The city of Rawabi has not made it to conventional atlases or a prominent mention in international media, but it is shaping up as a point of tension between Israel and the Palestine Authority.
Just recently it was the center piece in a discussion on prime time television. The guest was Bashar al-Masri (or Massar), a Palestinian American and offspring of a prominent Nablus clan. He heads Massar Industries, a real estate development concern with a track record in several countries. His current project is building the new city of Rawabi midway between Ramallah and Nablus. It is a joint venture with a company owned by the government of Qatar, and is meant to house 40,000 people.
Israelis of various persuasions bless the venture as advancing economic development in the West Bank and giving the Palestinians something else to lose if their regime is taken over by those who aspire to wipe Israel off the map. However, there is opposition in Israel to the insistence of developers that companies working on the project not use products that originate in what al-Masri describes as the Jewish settlements of East Jerusalem or the West Bank. Some Israeli companies have agreed to participate in the construction of Rawabi and the boycott. So far that has produced sharp criticism that might escalate into the kind of pressure on the Israeli companies that al-Masri has already experienced.
Al-Masri''s appearance on prime time provided yet another example of ongoing politics in a public forum. He described his hope of profiting from an investment in Palestine that would also contribute to peace. Yet he spoke with the certainty - bordering on arrogance - of an entrepreneur who was certain of his political values. He described the West Bank and East Jerusalem as Palestinian, and expressed the conventional view of an illegal Israeli occupation. Not for him the subtleties of an area in dispute. He described the whole world as opposed to Israeli occupation, and said that his boycott of settlement industries was no different from that instituted by the European Union.
Neither of those points is quite true. The whole world has not the mechanism to express anything, much less implement what may flow from it. And the EU has demanded that Israel label products with the name of the locale as well as the country. Some Europeans may choose to boycott goods labeled as coming from a Jewish settlement in the West Bank, but the EU is a long way from a general boycott.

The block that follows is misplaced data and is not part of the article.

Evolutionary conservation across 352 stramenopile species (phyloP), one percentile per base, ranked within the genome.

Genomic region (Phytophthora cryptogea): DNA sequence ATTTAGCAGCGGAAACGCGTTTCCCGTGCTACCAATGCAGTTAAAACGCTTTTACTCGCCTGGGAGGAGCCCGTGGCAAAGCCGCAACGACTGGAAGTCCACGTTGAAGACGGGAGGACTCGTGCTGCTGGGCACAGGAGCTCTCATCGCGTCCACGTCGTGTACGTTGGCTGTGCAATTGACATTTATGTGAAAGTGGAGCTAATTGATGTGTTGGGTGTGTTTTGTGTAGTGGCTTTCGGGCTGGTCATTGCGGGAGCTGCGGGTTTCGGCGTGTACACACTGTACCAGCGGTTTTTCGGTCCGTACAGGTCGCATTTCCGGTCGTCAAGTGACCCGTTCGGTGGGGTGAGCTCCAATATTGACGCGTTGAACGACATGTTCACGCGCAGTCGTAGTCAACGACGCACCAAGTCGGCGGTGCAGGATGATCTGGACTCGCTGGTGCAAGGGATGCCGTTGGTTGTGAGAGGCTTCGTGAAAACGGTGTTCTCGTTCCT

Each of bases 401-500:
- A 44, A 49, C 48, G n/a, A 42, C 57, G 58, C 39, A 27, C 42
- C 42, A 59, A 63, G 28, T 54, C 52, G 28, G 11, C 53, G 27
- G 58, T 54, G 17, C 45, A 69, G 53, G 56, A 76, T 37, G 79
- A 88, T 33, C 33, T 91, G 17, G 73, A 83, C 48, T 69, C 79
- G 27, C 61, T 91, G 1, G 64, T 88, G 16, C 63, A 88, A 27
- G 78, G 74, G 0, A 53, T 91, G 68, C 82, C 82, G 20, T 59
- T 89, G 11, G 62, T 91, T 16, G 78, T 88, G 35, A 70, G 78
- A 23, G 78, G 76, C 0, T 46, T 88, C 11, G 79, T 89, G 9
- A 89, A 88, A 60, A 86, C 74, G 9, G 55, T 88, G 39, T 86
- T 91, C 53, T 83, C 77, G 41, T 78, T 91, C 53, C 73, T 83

al-Masri presented his perspective as obviously justified and reflecting a view that was economic rather than political. Then he expressed wonder when describing the problems of politics getting in the way of approvals from Israel that are necessary to his project. Prominent among the items is a road from Ramallah to the construction site, which would pass through areas assigned to Israeli control by the Oslo Accords.
A description of the territorial realities:
"the traditional northbound road to Nablus, from the northern suburb of el-Bireh, is permanently blocked by Israeli military obstacles, set up to protect the nearby Jewish settlement of Beit El.The current alternative route is clearly inadequate for a town of 40,000 - it crosses over a narrow land bridge where no two trucks can pass at the same time."
Some Israelis as well as others will consider the dragging of Israeli feet on al-Masri''s request for a road to be unfair. Israeli activists and powerful governments may weigh in on the side of flexibility. A realist will think of contrasting pressures.
There is a limit to what Israel can do about Europeans or North Americans who pressure concerns, universities, or investment boards to boycott or disinvest. However, the developers of Rawabi and Israeli companies that would cooperate with their boycott are close at hand. One might say they are under an Israeli thumb.
As in other elements of the conflict, their are many factors likely to influence outcomes. Each side''s claims of justice are not much more than decoration. al-Masri himself requires a Israeli visa to pass through Israel on his way to the West Bank. His city needs a road. He may think of Gaza as currently outside of his framework, but an escalation of rocket attacks will not help his cause. If he needs a reminder of Israeli resolve, he should notice that the IDF has returned to its tactic of targeted killing. Yesterday one of its rockets hit the motorcycle of a prominent Islamic activist said to be involved in firing those rockets.
The prime minister reasserts his commitment to peace. He has urged Mahmoud Abbas to travel 10 kilometers from Ramallah to Jerusalem rather than all the way to South America in search of a Palestinian state.
Politics is a condition where one hand washes the other. So far, neither Abbas nor al-Masri has chosen the most useful soap.
Not all of what we experience is politics and pressure. Today the heavens smiled on both Israel and Palestine - and the East Jerusalem claimed by both - with a sunrise worthy of praise.